Has anyone tried Ibuprofen or advil/Tylenol etc before a bike ride to help with back pain?
Not the answer you would like but General rule is if your taking something to stop the pain while doing it… you shouldnt be riding.
You need to work on the problem. Go talk to doctor or see a physio is what I would advise.
If its a distance issue just work up to it.
Saw a doctor about it and he said there’s nothing he can see wrong, and said sometimes stuff just hurts, doesn’t necessarily mean anything’s injured or anything like that.
I’ve had lower back pain from riding (I normally DON’T have back pain of any kind).
Both time in the saddle and a better fit on the bike helped. That’s for regular road riding.
I still havent quite figured out my cyclocross lower back pain. It seems mud makes it worse somehow lol…
I’d get a second opinion as that doctor sounds either dumb or in hurry to see their next patient. Speak to a physiotherapist.
Avoid ibuprofen in particular. See https://www.nytimes.com/2017/07/05/well/move/bring-on-the-exercise-hold-the-painkillers.html
Finally work on core strength so your muscles can support your back properly. Plenty of resources online for that.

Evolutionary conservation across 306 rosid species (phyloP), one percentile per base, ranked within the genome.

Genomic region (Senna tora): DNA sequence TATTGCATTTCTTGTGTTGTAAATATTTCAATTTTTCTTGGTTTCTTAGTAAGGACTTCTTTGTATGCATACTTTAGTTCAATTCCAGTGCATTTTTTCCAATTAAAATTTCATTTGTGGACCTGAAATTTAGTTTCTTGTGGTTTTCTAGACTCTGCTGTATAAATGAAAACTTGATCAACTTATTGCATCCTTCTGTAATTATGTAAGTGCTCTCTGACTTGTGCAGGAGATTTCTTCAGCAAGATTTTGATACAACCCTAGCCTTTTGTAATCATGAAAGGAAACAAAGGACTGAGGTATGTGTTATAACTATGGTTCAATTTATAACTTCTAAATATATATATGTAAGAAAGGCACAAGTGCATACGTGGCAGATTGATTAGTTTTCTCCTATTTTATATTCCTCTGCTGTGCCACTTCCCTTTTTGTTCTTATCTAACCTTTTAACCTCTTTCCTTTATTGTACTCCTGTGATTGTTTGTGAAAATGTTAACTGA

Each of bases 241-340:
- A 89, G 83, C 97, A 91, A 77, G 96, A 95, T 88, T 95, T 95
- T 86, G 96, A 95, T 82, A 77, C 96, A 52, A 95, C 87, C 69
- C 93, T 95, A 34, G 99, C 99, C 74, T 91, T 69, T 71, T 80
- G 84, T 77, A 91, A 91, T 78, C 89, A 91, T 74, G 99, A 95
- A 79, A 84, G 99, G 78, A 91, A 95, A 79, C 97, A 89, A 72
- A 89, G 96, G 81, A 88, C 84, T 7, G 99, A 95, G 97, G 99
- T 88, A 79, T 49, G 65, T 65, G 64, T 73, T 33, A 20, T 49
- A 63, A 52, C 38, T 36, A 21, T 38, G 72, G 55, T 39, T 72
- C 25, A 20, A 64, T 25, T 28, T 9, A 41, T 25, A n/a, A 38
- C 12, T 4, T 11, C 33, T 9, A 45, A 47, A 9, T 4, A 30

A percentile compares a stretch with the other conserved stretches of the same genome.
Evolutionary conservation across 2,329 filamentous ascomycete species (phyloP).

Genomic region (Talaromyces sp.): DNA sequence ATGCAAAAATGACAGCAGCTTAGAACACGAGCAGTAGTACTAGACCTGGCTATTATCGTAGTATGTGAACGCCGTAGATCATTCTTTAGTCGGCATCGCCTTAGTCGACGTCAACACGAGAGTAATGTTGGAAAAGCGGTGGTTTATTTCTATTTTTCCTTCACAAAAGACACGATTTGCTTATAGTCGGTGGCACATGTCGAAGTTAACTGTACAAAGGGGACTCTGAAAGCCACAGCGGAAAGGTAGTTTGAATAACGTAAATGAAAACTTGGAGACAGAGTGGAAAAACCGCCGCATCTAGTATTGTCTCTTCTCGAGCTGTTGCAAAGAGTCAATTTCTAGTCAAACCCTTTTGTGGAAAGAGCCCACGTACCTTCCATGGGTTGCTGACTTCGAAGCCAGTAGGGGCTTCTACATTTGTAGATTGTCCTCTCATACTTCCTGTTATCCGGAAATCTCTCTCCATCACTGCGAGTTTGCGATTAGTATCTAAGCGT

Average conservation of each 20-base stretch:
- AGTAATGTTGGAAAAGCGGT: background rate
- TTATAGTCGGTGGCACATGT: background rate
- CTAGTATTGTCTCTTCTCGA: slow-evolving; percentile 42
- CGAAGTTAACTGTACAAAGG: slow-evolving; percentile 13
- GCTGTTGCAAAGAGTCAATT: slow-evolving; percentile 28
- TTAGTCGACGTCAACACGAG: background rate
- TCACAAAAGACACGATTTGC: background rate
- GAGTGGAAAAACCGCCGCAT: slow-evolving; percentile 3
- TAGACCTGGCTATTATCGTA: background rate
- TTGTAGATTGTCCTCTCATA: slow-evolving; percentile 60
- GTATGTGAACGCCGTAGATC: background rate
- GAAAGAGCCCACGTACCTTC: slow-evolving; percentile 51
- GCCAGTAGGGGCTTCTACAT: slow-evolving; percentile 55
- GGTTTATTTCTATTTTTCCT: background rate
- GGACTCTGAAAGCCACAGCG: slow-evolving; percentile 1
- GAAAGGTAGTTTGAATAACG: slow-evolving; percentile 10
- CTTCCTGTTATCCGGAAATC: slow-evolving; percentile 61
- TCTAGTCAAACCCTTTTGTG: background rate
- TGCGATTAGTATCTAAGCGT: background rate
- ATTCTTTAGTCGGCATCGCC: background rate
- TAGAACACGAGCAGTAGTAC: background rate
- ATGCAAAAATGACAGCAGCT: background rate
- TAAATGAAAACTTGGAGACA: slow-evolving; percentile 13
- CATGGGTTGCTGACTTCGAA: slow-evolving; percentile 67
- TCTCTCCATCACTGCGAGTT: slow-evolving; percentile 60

You definitely shouldn’t need to take meds just to ride pain free. Have you had a bike fit. Do you have pain off the bike. Are you able to do strength work and core work. Also go to either a physio or an osteopath you might have something out of line and a doctor wouldn’t know
Been doing core and strength work for over a year. 3 days a week of core work and 5 days of squats, deadlifts, etc strength training. Been doing yoga for 6 months twice a week. Have had both my road bike and mountain bike fitted by the same person. Road bike has zero pain. Zero pain off the bike. Only lower back pain on the mountain bike while riding fast.
Do you do things like Romanian deadlift or back lifts to strengthen your hamstrings. Lower back pain is more to do with your hamstrings and the lower back is working too hard. If you’re not doing I’d add them in
Unfortunately I have Mayo hospitals locally, which are known for not hiring great doctors. If anyone has a recommendation for a good physical therapist in Minnesota I’d love to hear.
you should ask a local cycling group. you’ll get more relevant referrals there. you can also try asking your PCP for a referral, sometimes you just have to ask.
Here’s a wild guess.
It sounds, to me, like it’s exertion, hip angle, and core and muscle activation. if you have a power meter you can gauge, and that is you’re probably applying more torque on the pedals than you do on your road bike, and in doing it you are using your back to do so. i.e., stomping. which probably also leads to leaning on the saddle in the direction of the extended pedal, to put more pressure on the pedal. core stability, your hips are moving up and down, and side to side, with the pedal. The downward stomp is probably using the back to hook your leg back. In other words, pedaling form and muscle recruitment.